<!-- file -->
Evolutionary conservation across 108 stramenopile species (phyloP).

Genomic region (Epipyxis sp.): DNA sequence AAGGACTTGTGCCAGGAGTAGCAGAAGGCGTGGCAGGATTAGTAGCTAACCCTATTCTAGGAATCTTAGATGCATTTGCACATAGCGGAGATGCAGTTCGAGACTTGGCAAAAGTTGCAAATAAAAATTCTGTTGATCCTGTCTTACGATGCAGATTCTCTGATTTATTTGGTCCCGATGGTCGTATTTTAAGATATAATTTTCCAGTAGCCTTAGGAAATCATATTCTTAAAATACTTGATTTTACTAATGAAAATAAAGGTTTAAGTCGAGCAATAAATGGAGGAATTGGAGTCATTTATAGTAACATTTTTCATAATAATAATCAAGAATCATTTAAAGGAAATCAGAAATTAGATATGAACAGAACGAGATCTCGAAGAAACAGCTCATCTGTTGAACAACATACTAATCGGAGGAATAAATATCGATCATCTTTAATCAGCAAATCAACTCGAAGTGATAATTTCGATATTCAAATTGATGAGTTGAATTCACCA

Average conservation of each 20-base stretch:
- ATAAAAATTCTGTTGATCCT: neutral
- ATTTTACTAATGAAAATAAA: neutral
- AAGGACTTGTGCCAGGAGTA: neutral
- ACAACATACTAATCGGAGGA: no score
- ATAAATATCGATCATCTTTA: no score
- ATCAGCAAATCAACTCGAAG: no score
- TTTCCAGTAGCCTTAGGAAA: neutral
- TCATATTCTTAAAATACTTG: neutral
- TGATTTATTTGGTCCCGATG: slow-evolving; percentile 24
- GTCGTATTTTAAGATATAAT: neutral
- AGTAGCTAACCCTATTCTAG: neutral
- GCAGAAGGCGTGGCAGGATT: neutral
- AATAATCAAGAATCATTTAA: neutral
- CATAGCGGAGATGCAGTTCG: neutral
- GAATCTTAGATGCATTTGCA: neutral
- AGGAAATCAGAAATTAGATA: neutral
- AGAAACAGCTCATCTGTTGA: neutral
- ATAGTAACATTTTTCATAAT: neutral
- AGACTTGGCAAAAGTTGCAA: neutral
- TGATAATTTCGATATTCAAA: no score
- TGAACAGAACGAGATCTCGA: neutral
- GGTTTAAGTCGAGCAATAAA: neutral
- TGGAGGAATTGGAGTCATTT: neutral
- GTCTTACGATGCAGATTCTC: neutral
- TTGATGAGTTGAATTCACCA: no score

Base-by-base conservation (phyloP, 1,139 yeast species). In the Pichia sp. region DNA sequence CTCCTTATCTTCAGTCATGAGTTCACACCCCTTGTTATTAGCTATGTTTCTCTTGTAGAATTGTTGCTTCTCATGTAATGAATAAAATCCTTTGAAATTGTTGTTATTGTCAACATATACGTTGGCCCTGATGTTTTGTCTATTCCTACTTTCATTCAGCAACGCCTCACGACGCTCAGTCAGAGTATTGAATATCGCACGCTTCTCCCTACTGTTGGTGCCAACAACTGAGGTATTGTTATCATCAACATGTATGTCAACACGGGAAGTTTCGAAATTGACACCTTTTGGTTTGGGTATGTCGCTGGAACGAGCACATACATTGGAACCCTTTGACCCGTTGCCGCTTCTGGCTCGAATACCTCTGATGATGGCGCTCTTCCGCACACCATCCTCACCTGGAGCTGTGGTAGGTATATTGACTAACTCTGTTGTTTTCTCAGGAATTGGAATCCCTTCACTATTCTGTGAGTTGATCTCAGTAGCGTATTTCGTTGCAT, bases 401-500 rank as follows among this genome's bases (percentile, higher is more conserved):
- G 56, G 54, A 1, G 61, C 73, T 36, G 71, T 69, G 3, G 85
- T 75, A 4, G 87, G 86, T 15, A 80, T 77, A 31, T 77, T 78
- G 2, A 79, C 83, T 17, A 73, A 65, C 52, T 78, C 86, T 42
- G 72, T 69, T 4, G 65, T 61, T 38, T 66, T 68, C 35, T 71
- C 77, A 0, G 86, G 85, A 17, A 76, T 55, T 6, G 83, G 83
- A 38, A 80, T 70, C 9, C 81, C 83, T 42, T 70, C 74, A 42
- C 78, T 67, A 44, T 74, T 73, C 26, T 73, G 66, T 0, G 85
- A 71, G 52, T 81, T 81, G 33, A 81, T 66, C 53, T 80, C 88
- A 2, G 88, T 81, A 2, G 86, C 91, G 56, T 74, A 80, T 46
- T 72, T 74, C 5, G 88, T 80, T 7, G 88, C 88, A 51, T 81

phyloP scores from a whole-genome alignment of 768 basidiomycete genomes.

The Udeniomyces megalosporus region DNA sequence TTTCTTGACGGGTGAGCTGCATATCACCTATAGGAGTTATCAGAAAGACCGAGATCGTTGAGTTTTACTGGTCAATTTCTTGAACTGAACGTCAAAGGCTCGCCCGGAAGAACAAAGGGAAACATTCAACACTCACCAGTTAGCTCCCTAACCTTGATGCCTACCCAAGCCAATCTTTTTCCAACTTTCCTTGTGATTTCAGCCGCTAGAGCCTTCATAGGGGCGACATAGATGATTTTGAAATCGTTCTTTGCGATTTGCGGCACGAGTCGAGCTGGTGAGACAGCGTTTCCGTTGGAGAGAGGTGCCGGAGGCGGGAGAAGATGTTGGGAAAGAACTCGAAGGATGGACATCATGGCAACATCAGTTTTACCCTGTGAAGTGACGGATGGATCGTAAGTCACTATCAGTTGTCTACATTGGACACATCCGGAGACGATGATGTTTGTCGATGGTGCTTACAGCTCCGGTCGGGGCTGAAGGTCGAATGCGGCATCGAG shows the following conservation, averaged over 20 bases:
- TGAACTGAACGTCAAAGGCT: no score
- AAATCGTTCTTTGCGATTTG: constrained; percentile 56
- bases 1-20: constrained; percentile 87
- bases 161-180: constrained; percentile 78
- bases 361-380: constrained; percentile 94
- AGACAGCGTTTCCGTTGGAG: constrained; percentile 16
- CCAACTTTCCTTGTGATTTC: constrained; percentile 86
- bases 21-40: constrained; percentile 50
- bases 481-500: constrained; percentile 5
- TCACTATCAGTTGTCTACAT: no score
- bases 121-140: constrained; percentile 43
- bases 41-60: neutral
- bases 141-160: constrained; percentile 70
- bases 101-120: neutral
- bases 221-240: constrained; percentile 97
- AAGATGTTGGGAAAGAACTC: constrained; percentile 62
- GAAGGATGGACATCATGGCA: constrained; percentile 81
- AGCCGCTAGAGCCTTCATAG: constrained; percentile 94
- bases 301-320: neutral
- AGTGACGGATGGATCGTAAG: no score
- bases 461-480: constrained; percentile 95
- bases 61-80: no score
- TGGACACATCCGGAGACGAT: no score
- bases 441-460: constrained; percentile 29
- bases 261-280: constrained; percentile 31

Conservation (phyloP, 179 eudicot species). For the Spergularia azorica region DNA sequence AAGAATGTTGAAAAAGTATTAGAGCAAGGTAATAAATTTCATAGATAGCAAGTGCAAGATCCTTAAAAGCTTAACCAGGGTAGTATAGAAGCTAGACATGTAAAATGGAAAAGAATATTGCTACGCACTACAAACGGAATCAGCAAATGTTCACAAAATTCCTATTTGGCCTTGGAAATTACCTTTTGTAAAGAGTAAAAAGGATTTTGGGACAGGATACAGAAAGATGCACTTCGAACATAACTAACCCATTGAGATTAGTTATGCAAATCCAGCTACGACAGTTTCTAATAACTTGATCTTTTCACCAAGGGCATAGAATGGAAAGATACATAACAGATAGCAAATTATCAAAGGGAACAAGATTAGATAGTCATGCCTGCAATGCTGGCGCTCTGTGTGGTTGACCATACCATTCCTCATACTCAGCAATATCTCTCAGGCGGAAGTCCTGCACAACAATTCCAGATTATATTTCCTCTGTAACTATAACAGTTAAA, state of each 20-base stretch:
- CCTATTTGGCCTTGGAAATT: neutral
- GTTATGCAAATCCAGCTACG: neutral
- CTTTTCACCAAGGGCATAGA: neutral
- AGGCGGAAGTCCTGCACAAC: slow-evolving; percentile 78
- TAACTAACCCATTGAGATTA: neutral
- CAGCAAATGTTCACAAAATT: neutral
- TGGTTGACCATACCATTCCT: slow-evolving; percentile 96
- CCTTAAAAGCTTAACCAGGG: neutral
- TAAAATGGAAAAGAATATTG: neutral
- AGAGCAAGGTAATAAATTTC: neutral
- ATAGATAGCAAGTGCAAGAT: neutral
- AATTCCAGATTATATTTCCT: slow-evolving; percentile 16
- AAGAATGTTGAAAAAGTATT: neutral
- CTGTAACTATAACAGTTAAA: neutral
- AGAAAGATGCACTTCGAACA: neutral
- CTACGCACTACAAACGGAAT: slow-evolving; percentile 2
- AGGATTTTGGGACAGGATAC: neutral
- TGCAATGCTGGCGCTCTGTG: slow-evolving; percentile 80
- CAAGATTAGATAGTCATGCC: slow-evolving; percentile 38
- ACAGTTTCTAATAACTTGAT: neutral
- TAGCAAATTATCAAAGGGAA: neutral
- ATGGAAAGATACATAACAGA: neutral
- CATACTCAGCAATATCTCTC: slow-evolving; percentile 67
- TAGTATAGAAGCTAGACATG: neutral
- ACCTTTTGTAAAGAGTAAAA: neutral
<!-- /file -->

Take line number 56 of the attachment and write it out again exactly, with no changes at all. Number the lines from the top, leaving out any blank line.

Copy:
- bases 221-240: constrained; percentile 97